Your prenatal meal plan supported your changing needs and the baby’s growth. Post-birth, your nutritional needs will be to:
- heal and repair muscles and connective tissues
- support emotions
- sustain energy
If you are breastfeeding, you will have some additional nutritional needs. Also, your body burns between 200 to 500 extra calories a day when you breastfeed. In a well-nourished mother of healthy weight that had a successful birth, a nutritionally balanced diet and the fat deposited during pregnancy are usually sufficient to meet the needs.
You should focus now on having nutrient-dense foods, meaning foods that are high in vitamins, minerals, and beneficial compounds for the energy they provide.
A 2020 study concluded that there is a relationship between a good nutrition pattern and the healing of perineal wounds. It suggests that a diet with ample calories and high in protein, vitamins, and minerals in the puerperium mother will accelerate new cell regeneration so that the puerperal perineal wound heals faster.
Here are some nutrients that are particularly important in your healing journey:
Your Protein & Collagen
Protein is the building block of every cell in the body, and collagen is a protein that is in every part of your skin, muscles, fascia, and joints. Protein and collagen are essential to your healing.
Good protein sources are eggs, lean meat, poultry, fish, nuts, and seeds. When you can, go for organic, free-range, or grass-fed options to minimize exposures to unwanted substances.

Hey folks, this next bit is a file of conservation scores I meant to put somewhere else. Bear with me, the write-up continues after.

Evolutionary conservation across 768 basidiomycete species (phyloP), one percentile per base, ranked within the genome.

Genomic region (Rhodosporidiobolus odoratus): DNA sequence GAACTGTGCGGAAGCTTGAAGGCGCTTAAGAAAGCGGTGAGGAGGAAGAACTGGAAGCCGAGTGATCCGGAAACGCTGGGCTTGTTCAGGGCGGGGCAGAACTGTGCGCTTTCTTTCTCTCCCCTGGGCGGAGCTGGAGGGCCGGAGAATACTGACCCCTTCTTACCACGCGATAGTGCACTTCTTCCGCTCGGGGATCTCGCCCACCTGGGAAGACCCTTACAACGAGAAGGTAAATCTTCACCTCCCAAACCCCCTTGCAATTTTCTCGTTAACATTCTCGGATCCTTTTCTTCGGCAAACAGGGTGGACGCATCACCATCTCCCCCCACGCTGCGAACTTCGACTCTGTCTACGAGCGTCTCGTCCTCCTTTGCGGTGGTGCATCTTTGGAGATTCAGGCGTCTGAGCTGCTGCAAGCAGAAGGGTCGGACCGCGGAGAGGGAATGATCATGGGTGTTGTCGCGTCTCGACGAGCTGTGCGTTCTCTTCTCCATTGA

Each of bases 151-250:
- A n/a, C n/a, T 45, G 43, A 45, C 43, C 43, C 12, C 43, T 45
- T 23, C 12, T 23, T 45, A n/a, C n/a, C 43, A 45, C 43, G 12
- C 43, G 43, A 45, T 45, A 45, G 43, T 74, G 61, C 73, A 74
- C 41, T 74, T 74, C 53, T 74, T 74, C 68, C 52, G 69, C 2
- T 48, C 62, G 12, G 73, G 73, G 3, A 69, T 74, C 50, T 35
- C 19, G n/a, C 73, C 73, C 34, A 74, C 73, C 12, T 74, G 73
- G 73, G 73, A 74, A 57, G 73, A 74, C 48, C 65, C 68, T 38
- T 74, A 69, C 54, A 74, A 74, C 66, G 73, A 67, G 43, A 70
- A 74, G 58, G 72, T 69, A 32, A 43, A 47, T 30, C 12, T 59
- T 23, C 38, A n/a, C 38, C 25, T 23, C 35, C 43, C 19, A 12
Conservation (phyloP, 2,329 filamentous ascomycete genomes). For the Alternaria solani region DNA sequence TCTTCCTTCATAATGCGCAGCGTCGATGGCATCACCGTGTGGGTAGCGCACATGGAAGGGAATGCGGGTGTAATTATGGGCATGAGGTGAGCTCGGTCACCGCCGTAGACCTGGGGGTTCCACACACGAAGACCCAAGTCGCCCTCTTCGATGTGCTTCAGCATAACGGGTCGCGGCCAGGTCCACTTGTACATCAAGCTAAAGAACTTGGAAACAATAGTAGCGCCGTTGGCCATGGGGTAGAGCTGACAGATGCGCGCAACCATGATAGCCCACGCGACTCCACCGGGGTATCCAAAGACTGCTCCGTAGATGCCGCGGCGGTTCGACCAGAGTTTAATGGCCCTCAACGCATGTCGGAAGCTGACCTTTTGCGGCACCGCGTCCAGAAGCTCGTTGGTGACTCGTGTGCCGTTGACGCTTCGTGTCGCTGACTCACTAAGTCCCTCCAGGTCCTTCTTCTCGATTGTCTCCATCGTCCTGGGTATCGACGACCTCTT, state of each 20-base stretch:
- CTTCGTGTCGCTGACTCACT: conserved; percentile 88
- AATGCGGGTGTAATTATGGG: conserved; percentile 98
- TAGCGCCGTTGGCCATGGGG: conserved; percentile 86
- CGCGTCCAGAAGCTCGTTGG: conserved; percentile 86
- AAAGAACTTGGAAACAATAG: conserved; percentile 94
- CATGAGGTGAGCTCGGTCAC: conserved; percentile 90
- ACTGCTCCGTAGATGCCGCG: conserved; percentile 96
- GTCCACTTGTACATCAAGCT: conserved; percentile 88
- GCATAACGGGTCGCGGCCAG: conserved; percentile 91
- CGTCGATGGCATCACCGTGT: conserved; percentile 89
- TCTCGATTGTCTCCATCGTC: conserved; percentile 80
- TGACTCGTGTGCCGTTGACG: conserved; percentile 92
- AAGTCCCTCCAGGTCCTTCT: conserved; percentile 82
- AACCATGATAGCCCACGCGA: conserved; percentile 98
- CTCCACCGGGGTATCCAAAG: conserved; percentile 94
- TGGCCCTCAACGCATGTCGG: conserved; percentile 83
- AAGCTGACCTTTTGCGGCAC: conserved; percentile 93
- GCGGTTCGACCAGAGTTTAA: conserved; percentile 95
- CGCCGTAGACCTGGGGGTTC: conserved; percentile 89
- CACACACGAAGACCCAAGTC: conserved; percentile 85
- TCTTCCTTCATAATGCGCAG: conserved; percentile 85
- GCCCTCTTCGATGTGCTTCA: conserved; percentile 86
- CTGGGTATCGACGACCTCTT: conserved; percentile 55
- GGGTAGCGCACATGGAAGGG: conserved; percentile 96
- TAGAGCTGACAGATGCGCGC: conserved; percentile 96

Be extra careful with your choices of fish and seafood. While fish and seafood are very nutritious, many contain some mercury that may have adverse effects on the brain and nervous system for both the mother and the baby. Learn more from FDA’s Advice About Eating Fish.
To help boost collagen production in the body, make sure you include vitamin C-rich fruits and vegetables in the meal.
Food fats vs. Bad Fat
Not all fats are created equally.
Food fats are not only essential to have healthy cells, it is also vital for your emotional well-being and fat-soluble vitamins. Good fat sources are fish (yes, again), olive oil, avocado, walnuts, flax and chia seeds, grass-fed meat, and dairy.
You will still find a lot of sources recommending low-fat dairy. More and more evidence suggests that milk fat may be good for you. Besides, whole milk is also a rich source of protein and many other nutrients.
Trans fat, on the other hand, is what you want to stay away from. Trans fat intake during pregnancy and early postpartum has been found to have an adverse effect on the mother’s long-term health. It contributes to postpartum weight retentions for the mother and future childhood overweight/obesity for the baby.
Foods you want to stay away from including fried foods, pre-packed baked goods and pastries, shortenings, frozen dough (pizza, roll, cookie, etc.), non-dairy creamer, and some vegetable oil and margarine.
Choose anti-inflammatory foods
In other words, choose whole fruits, grains, vegetables, beans, nuts, and seeds on top of your choice proteins. These foods will provide you with the vitamins, minerals, and antioxidants needed for your healing. Avoid processed foods and foods with added super or overly seasoned.
In so many ways, science is helping us to re-understand traditional postpartum care in many cultures around the world. New mothers are served broth and soup made with locally grown poultry or meat and dishes made especially for them in many of these. We now understand the value of these whole and minimally processed foods.
Many of these practices are also derived from what the regions have to offer locally. Learn more about these and how we can benefit from them in today’s context; check out our e-book Tea for Two: Postnatal Confinement Tea Collection